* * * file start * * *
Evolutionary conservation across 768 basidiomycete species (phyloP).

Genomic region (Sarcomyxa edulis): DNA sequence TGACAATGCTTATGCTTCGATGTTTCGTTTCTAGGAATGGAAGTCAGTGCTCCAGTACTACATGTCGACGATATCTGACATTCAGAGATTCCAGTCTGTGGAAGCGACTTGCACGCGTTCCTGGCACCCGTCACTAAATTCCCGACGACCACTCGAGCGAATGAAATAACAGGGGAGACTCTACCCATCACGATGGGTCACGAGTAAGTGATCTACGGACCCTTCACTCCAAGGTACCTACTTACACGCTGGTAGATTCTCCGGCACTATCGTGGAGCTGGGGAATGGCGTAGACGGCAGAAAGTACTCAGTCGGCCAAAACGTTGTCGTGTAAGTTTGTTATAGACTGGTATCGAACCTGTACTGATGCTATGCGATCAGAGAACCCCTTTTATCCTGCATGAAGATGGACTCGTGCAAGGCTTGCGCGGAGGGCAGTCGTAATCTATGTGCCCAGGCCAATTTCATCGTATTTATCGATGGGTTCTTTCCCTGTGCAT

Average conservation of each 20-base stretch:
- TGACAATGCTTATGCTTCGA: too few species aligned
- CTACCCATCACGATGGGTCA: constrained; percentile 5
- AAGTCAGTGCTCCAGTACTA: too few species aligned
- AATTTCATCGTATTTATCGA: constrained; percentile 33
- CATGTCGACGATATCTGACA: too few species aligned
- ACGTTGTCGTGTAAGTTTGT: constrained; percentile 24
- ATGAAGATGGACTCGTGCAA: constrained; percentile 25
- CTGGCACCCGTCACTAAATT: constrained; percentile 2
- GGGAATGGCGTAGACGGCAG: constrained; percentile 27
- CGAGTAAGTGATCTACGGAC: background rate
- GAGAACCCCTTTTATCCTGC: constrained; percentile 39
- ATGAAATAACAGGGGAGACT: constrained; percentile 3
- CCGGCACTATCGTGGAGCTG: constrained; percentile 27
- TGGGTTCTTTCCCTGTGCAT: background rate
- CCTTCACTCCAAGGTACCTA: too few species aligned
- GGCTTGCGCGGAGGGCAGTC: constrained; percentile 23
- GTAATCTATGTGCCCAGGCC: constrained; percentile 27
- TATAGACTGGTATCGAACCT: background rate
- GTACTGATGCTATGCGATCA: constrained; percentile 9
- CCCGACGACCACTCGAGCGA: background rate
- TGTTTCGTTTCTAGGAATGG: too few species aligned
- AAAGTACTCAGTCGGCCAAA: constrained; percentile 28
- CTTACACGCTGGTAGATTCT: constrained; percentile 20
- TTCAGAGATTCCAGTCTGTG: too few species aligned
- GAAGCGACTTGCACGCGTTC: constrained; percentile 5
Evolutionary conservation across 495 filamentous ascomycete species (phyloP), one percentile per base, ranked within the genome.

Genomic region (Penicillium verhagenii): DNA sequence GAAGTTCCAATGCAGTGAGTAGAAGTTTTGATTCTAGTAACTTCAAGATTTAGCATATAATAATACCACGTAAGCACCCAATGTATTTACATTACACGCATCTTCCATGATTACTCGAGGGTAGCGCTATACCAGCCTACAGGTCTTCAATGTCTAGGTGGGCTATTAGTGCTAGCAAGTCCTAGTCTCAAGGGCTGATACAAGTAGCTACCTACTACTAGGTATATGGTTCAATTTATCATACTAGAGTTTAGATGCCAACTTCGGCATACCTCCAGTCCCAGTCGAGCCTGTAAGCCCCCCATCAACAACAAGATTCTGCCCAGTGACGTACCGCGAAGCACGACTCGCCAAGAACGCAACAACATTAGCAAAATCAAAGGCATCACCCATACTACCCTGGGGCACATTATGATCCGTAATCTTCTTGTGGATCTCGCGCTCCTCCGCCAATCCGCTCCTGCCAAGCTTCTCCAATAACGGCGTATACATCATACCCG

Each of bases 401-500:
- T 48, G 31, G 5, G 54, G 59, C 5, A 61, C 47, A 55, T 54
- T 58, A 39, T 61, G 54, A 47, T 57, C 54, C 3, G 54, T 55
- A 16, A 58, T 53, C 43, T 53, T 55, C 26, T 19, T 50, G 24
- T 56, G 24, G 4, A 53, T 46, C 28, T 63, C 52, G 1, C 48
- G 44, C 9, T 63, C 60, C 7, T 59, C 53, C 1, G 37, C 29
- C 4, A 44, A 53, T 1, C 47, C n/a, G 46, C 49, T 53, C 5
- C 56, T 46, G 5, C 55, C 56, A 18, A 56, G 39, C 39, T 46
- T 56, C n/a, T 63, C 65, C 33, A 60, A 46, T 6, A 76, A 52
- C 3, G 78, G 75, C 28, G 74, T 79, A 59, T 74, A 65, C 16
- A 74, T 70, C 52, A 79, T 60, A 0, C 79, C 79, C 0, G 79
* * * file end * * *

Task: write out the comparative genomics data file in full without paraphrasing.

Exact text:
Evolutionary conservation across 768 basidiomycete species (phyloP).

Genomic region (Sarcomyxa edulis): DNA sequence TGACAATGCTTATGCTTCGATGTTTCGTTTCTAGGAATGGAAGTCAGTGCTCCAGTACTACATGTCGACGATATCTGACATTCAGAGATTCCAGTCTGTGGAAGCGACTTGCACGCGTTCCTGGCACCCGTCACTAAATTCCCGACGACCACTCGAGCGAATGAAATAACAGGGGAGACTCTACCCATCACGATGGGTCACGAGTAAGTGATCTACGGACCCTTCACTCCAAGGTACCTACTTACACGCTGGTAGATTCTCCGGCACTATCGTGGAGCTGGGGAATGGCGTAGACGGCAGAAAGTACTCAGTCGGCCAAAACGTTGTCGTGTAAGTTTGTTATAGACTGGTATCGAACCTGTACTGATGCTATGCGATCAGAGAACCCCTTTTATCCTGCATGAAGATGGACTCGTGCAAGGCTTGCGCGGAGGGCAGTCGTAATCTATGTGCCCAGGCCAATTTCATCGTATTTATCGATGGGTTCTTTCCCTGTGCAT

Average conservation of each 20-base stretch:
- TGACAATGCTTATGCTTCGA: too few species aligned
- CTACCCATCACGATGGGTCA: constrained; percentile 5
- AAGTCAGTGCTCCAGTACTA: too few species aligned
- AATTTCATCGTATTTATCGA: constrained; percentile 33
- CATGTCGACGATATCTGACA: too few species aligned
- ACGTTGTCGTGTAAGTTTGT: constrained; percentile 24
- ATGAAGATGGACTCGTGCAA: constrained; percentile 25
- CTGGCACCCGTCACTAAATT: constrained; percentile 2
- GGGAATGGCGTAGACGGCAG: constrained; percentile 27
- CGAGTAAGTGATCTACGGAC: background rate
- GAGAACCCCTTTTATCCTGC: constrained; percentile 39
- ATGAAATAACAGGGGAGACT: constrained; percentile 3
- CCGGCACTATCGTGGAGCTG: constrained; percentile 27
- TGGGTTCTTTCCCTGTGCAT: background rate
- CCTTCACTCCAAGGTACCTA: too few species aligned
- GGCTTGCGCGGAGGGCAGTC: constrained; percentile 23
- GTAATCTATGTGCCCAGGCC: constrained; percentile 27
- TATAGACTGGTATCGAACCT: background rate
- GTACTGATGCTATGCGATCA: constrained; percentile 9
- CCCGACGACCACTCGAGCGA: background rate
- TGTTTCGTTTCTAGGAATGG: too few species aligned
- AAAGTACTCAGTCGGCCAAA: constrained; percentile 28
- CTTACACGCTGGTAGATTCT: constrained; percentile 20
- TTCAGAGATTCCAGTCTGTG: too few species aligned
- GAAGCGACTTGCACGCGTTC: constrained; percentile 5
Evolutionary conservation across 495 filamentous ascomycete species (phyloP), one percentile per base, ranked within the genome.

Genomic region (Penicillium verhagenii): DNA sequence GAAGTTCCAATGCAGTGAGTAGAAGTTTTGATTCTAGTAACTTCAAGATTTAGCATATAATAATACCACGTAAGCACCCAATGTATTTACATTACACGCATCTTCCATGATTACTCGAGGGTAGCGCTATACCAGCCTACAGGTCTTCAATGTCTAGGTGGGCTATTAGTGCTAGCAAGTCCTAGTCTCAAGGGCTGATACAAGTAGCTACCTACTACTAGGTATATGGTTCAATTTATCATACTAGAGTTTAGATGCCAACTTCGGCATACCTCCAGTCCCAGTCGAGCCTGTAAGCCCCCCATCAACAACAAGATTCTGCCCAGTGACGTACCGCGAAGCACGACTCGCCAAGAACGCAACAACATTAGCAAAATCAAAGGCATCACCCATACTACCCTGGGGCACATTATGATCCGTAATCTTCTTGTGGATCTCGCGCTCCTCCGCCAATCCGCTCCTGCCAAGCTTCTCCAATAACGGCGTATACATCATACCCG

Each of bases 401-500:
- T 48, G 31, G 5, G 54, G 59, C 5, A 61, C 47, A 55, T 54
- T 58, A 39, T 61, G 54, A 47, T 57, C 54, C 3, G 54, T 55
- A 16, A 58, T 53, C 43, T 53, T 55, C 26, T 19, T 50, G 24
- T 56, G 24, G 4, A 53, T 46, C 28, T 63, C 52, G 1, C 48
- G 44, C 9, T 63, C 60, C 7, T 59, C 53, C 1, G 37, C 29
- C 4, A 44, A 53, T 1, C 47, C n/a, G 46, C 49, T 53, C 5
- C 56, T 46, G 5, C 55, C 56, A 18, A 56, G 39, C 39, T 46
- T 56, C n/a, T 63, C 65, C 33, A 60, A 46, T 6, A 76, A 52
- C 3, G 78, G 75, C 28, G 74, T 79, A 59, T 74, A 65, C 16
- A 74, T 70, C 52, A 79, T 60, A 0, C 79, C 79, C 0, G 79